/ The Atlanta Traveler
Atlanta — By Linda Erbele on March 19, 2010 at 10:26 am
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Off-the-highway beauty in Tallulah Falls

In 1970, people flocked to the little town of Tallulah Falls to see the Great Wallenda walk 1,200 feet across Tallulah Gorge on a wire. The Gorge, 1,000 feet deep and two miles long is breath-taking from the fenced-in lookout points — much less balanced on a wire above it. Then 65 years old, Karl Wallenda completed his walk successfully, even standing on his head on the wire. The towers that held the wire are still here, although one is on its side now.

In the early part of the last century, Tallulah Falls was a popular summer resort that Atlantans came to by train to avoid the summer heat. The Falls was dammed in 1913 to produce power. The train station is now a Crafts store, and in the next few years, the train-track will be a part of the Rails-to-Trails pathway that stretches to North Carolina. Highway 441 is a four-lane now, and if you don’t know about the Gorge and the Great Wallenda, you’ll zip right by on your way to North Carolina.

Just a mile before you cross the county-line from Habersham into Rabun (at mile-marker one) look for a state sign that says “Overlook next right.” Turn right (coming from Atlanta) and after the Tallulah Gallery and the Indian Springs Trading Post arrive at the Tallulah Point Overlook, which has been here since 1912. Advertising a “free” view of the Gorge, this little place sells T-shirts, soft-drinks, ice cream, books about Georgia and some kitschy toys kids will love. They also have restrooms.

Follow Scenic Overlook back to Hwy. 441, then turn right to continue north. Just across the bridge on the left is the Georgia Heritage Center for the Arts, where you can shop for unique Georgia-made art of all kinds. Further on the right is the entrance to Tallulah Gorge State Park. Here you can hike into the gorge, cross the Full Moon Suspension Bridge or take the Hurricane Falls Staircase to the gorge floor. Warnings are posted that both the staircase and the gorge floor are strenuous. (There’s a stair workout every morning at 8 a.m. if that tells you how strenuous it is!) A free permit is required to be on the gorge floor and it must be acquired at the top.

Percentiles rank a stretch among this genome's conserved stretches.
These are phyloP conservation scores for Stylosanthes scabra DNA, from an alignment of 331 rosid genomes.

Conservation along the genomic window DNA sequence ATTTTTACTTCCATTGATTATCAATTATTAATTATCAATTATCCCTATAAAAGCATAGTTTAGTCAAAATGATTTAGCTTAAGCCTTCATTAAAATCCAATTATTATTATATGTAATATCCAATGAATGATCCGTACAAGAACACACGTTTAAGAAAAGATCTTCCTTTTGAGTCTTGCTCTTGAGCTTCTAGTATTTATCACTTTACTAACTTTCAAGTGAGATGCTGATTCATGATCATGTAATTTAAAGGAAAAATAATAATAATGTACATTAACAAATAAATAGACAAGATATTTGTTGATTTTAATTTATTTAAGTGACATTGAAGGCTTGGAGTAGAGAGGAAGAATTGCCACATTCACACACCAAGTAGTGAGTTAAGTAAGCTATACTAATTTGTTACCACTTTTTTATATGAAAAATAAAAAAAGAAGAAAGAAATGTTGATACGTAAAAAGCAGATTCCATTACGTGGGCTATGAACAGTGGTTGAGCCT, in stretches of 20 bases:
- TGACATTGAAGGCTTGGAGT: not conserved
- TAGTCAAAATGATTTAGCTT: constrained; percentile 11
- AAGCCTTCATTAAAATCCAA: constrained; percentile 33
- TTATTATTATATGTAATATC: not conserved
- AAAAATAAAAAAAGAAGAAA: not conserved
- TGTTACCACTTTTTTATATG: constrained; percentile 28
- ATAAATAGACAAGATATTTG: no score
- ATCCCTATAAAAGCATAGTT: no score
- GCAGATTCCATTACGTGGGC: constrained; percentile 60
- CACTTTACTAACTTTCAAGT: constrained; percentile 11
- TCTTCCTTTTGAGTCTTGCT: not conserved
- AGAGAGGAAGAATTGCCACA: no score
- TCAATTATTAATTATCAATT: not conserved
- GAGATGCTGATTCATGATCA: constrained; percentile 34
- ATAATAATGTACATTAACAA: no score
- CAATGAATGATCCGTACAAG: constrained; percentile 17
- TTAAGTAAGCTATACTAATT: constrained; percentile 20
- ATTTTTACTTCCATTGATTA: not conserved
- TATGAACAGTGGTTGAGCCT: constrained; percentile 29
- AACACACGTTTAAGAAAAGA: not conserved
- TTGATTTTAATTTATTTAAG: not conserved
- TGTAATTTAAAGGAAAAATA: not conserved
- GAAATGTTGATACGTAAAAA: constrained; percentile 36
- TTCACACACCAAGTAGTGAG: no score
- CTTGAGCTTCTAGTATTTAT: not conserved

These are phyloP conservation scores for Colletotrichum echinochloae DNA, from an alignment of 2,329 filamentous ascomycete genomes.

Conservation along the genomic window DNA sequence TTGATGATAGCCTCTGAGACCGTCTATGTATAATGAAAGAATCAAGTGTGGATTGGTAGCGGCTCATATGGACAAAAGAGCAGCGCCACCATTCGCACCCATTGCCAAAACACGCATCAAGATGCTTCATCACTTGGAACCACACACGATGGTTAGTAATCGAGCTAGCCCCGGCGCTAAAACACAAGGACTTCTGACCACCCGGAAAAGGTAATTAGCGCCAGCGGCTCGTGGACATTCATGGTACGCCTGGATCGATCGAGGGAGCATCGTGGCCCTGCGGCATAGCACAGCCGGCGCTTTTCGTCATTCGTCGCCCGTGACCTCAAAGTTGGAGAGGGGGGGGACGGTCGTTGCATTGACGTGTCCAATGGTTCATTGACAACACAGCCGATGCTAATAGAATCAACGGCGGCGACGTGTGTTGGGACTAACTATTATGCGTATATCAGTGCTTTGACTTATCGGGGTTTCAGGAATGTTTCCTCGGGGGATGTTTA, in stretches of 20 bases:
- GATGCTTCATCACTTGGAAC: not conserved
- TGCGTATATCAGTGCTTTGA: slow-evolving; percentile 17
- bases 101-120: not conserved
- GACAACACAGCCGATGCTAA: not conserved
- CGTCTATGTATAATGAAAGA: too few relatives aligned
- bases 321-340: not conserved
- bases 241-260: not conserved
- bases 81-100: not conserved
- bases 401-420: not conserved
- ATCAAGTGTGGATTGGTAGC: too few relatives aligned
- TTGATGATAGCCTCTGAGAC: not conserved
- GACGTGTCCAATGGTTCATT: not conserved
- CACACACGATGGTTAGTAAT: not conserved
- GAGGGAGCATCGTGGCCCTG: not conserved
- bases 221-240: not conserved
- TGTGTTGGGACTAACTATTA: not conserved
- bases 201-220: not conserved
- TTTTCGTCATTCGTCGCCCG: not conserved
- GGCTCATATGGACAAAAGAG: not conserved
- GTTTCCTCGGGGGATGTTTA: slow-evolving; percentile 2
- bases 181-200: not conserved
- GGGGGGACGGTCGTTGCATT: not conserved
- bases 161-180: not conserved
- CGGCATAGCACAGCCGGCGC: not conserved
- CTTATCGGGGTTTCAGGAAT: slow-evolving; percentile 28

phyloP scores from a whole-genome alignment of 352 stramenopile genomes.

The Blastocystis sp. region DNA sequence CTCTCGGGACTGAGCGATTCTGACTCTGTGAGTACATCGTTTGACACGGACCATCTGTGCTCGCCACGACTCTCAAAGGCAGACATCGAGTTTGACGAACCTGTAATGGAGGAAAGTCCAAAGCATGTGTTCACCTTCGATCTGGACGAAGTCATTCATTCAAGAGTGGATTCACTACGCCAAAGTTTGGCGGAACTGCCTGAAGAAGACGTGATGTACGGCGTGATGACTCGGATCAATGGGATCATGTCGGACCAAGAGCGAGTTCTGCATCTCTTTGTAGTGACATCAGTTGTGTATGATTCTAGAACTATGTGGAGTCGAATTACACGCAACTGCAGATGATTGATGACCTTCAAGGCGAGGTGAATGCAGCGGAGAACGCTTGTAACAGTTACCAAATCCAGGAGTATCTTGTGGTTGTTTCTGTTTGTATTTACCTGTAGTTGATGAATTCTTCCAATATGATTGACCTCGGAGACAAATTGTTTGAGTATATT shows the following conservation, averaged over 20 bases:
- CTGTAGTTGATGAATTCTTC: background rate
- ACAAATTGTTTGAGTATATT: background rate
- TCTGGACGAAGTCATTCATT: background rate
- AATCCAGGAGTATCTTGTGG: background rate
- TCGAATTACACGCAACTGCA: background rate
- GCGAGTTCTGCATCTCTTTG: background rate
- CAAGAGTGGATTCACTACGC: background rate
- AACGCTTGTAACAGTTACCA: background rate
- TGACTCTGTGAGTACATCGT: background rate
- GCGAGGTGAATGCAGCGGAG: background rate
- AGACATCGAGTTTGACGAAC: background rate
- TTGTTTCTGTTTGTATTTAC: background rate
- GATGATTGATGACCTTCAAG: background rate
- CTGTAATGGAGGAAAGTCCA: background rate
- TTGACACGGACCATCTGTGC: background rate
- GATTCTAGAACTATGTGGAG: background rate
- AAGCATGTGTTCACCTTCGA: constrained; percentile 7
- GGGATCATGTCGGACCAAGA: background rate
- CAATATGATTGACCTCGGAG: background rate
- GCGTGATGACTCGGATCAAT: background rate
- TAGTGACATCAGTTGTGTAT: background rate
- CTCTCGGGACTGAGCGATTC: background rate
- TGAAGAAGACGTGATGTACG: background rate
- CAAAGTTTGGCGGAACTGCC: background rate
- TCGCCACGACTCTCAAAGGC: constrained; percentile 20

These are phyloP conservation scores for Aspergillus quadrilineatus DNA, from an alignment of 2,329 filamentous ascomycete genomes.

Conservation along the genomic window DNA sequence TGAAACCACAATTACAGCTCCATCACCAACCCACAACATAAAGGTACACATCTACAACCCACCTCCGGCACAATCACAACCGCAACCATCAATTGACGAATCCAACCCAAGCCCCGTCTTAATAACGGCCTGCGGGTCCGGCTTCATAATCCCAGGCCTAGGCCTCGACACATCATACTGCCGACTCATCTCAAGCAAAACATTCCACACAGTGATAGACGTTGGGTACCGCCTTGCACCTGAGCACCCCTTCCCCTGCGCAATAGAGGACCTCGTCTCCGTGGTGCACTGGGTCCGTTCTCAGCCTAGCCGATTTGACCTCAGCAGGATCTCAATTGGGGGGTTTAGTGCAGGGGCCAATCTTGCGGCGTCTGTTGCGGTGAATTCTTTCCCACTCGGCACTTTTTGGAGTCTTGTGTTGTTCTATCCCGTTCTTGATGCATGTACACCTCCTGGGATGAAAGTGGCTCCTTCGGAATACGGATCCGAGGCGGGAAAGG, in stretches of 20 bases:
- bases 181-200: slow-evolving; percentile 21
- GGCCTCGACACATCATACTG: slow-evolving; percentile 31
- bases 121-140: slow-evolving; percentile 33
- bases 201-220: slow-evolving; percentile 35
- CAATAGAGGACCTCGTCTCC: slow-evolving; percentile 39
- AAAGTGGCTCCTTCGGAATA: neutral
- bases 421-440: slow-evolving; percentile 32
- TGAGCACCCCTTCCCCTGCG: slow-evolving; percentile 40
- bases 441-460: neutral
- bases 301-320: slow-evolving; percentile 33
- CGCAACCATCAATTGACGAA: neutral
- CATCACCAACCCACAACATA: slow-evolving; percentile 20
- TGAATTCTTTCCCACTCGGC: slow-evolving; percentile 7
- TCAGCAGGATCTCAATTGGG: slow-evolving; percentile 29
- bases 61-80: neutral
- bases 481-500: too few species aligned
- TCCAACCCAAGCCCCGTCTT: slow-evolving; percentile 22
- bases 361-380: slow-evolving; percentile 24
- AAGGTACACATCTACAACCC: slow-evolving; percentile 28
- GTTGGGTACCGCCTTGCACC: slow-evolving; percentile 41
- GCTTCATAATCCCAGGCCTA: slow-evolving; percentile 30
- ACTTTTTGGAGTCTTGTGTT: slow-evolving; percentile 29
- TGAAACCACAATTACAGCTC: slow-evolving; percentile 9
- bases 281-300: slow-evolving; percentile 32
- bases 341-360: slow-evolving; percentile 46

Insider tip: Many people get to the bottom and then, seduced by the beauty, decide they’ll just explore a little and take a chance they won’t get caught without a permit. I know of several who have been fined.

You can see the falls from several overlooks in the park and from the suspension bridge. On a normal day, the water flowing down the falls is 35-40 cubic feet per second (CFS.) Twice a year, the Tallulah Falls is released to thunder down the mountain as it did almost 100 years ago. On April 3 and 4 and again on April 10 and 11, whitewater enthusiasts and spectators will gather to the spectacle of the water falling at a rate of 500-700 CFS. It will happen again three weekends in November.

There are also Aesthetic Release weekends, when the water is released at the rate of 200 CFS. These begin April 17-18 and repeat each weekend in May through May 23.

There are a few places to eat in Tallulah Falls and north on  Highway 441 in Clayton, Mountain City and Dillard. But with all this natural beauty around, it’s a shame to eat in-doors. If you haven’t packed in advance, go get some provisions about 5 miles away at Goats on the Roof and Hillside Orchard Farms and have an old-fashioned picnic.

(Gorge photo: personal)



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